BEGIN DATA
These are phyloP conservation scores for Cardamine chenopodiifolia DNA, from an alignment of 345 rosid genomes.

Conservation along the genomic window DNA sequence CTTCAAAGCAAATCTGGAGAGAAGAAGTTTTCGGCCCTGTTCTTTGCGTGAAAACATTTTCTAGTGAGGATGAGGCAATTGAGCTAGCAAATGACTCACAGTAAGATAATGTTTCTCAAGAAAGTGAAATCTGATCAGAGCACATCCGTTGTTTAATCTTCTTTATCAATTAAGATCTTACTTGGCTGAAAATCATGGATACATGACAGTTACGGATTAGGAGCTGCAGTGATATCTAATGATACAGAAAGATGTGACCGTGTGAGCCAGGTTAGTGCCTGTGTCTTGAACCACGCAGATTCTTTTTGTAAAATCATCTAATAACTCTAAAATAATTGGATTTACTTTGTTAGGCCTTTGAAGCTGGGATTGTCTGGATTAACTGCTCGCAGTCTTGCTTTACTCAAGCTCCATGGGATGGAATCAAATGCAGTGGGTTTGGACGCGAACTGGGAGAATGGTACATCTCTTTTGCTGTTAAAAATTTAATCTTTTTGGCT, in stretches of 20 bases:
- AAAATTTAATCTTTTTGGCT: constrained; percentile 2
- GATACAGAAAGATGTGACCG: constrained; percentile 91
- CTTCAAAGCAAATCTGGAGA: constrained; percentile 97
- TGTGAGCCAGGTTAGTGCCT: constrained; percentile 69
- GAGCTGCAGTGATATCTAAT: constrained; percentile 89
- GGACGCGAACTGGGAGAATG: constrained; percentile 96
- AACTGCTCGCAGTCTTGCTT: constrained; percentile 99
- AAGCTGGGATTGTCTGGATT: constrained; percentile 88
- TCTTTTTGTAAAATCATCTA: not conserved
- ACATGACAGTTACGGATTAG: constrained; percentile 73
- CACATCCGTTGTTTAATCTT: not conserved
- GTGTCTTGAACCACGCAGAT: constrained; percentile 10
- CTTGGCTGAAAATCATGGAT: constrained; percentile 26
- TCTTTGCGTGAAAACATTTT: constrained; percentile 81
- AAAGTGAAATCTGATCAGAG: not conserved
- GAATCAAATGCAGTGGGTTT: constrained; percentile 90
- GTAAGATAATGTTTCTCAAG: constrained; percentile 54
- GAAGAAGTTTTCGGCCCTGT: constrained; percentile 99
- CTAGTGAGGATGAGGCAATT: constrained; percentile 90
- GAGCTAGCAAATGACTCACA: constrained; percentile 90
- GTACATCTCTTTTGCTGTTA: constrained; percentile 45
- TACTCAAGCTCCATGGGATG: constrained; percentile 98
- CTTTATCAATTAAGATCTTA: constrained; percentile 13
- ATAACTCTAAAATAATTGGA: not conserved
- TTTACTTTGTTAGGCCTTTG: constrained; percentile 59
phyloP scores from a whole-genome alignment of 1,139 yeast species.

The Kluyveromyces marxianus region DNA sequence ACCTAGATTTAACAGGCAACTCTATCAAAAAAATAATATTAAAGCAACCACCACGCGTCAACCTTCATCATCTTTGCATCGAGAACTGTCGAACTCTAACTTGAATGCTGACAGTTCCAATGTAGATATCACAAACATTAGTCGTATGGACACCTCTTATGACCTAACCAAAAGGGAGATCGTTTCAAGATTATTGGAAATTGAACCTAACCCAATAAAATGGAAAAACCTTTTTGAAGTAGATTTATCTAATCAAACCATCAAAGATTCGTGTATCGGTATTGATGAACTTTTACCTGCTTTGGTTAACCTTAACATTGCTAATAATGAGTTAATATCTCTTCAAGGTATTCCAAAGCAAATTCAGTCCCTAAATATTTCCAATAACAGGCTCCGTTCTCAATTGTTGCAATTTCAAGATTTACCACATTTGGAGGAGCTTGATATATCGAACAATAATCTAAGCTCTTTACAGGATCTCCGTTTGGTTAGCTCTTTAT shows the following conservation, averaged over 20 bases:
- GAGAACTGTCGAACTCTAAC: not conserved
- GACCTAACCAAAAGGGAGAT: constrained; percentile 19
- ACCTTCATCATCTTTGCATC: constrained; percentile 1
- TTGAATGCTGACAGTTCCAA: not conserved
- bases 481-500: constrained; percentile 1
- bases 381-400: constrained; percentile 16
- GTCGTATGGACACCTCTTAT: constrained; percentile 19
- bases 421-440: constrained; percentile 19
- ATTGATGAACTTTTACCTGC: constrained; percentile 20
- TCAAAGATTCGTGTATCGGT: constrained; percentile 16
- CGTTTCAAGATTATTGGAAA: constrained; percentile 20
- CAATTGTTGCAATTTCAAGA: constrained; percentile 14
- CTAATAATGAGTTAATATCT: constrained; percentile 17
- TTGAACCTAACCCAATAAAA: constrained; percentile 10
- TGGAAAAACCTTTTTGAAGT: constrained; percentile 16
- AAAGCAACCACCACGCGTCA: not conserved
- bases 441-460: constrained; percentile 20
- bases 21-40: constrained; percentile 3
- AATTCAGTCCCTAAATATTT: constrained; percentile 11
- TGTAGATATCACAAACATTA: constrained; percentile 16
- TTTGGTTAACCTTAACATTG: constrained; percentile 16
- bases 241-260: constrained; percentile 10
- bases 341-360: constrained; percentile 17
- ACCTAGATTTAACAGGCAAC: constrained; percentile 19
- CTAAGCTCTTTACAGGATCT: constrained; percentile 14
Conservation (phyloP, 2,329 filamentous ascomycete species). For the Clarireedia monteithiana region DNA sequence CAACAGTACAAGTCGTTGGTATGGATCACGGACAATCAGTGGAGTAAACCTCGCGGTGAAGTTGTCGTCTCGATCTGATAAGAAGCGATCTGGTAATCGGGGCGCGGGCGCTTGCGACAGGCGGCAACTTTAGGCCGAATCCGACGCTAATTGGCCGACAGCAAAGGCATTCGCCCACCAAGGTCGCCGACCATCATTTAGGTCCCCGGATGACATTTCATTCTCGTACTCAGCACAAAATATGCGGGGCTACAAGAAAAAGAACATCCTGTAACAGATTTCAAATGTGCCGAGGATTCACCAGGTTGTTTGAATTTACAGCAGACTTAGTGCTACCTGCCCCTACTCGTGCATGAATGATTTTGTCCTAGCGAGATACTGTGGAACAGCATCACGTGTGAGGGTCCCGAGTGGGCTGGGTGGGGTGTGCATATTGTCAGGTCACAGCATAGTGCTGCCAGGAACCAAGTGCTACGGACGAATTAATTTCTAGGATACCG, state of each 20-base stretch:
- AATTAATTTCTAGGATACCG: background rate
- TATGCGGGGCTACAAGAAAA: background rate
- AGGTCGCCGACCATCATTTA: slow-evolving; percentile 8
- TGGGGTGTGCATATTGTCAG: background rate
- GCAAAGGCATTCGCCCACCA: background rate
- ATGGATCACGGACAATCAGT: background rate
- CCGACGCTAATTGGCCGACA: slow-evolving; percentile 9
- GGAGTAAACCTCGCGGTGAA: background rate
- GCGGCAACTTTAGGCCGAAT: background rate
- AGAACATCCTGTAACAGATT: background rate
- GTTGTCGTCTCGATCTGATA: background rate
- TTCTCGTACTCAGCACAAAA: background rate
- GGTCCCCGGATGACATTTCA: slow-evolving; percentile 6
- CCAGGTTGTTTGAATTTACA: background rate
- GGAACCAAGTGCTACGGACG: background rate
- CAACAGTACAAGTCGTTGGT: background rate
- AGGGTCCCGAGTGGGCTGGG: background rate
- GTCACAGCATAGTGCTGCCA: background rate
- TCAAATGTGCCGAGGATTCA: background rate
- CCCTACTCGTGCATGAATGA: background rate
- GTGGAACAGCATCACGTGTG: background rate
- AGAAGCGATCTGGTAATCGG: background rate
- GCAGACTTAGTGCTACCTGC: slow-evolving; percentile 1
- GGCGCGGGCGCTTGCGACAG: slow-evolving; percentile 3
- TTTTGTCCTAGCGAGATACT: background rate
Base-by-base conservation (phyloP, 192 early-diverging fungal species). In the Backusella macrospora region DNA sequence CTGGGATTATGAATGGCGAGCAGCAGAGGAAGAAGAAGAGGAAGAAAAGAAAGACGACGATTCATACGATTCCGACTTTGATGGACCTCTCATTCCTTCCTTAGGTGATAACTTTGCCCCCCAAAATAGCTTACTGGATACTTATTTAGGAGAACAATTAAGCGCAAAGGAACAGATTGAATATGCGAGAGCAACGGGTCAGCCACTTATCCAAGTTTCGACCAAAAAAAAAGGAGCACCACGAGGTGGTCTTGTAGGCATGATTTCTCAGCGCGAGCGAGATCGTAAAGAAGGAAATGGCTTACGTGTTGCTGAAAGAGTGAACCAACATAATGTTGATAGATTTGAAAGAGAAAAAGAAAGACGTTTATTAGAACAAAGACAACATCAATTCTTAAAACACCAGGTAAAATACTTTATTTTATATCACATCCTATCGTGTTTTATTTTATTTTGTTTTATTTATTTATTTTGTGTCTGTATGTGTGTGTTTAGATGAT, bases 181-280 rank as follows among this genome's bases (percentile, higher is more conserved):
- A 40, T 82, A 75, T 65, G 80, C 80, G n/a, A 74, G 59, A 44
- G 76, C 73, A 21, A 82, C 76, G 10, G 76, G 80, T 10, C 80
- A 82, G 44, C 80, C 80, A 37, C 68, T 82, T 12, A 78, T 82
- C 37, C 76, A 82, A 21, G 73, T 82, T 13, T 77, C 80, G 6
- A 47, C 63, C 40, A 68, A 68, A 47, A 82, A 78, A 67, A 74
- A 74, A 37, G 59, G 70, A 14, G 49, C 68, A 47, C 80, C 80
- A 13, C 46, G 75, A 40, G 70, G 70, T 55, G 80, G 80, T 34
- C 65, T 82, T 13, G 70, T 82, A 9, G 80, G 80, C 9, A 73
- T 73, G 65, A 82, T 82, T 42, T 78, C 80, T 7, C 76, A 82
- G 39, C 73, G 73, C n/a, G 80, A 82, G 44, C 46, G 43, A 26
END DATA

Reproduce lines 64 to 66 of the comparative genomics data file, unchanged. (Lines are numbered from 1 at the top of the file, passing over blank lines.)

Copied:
- GCGGCAACTTTAGGCCGAAT: background rate
- AGAACATCCTGTAACAGATT: background rate
- GTTGTCGTCTCGATCTGATA: background rate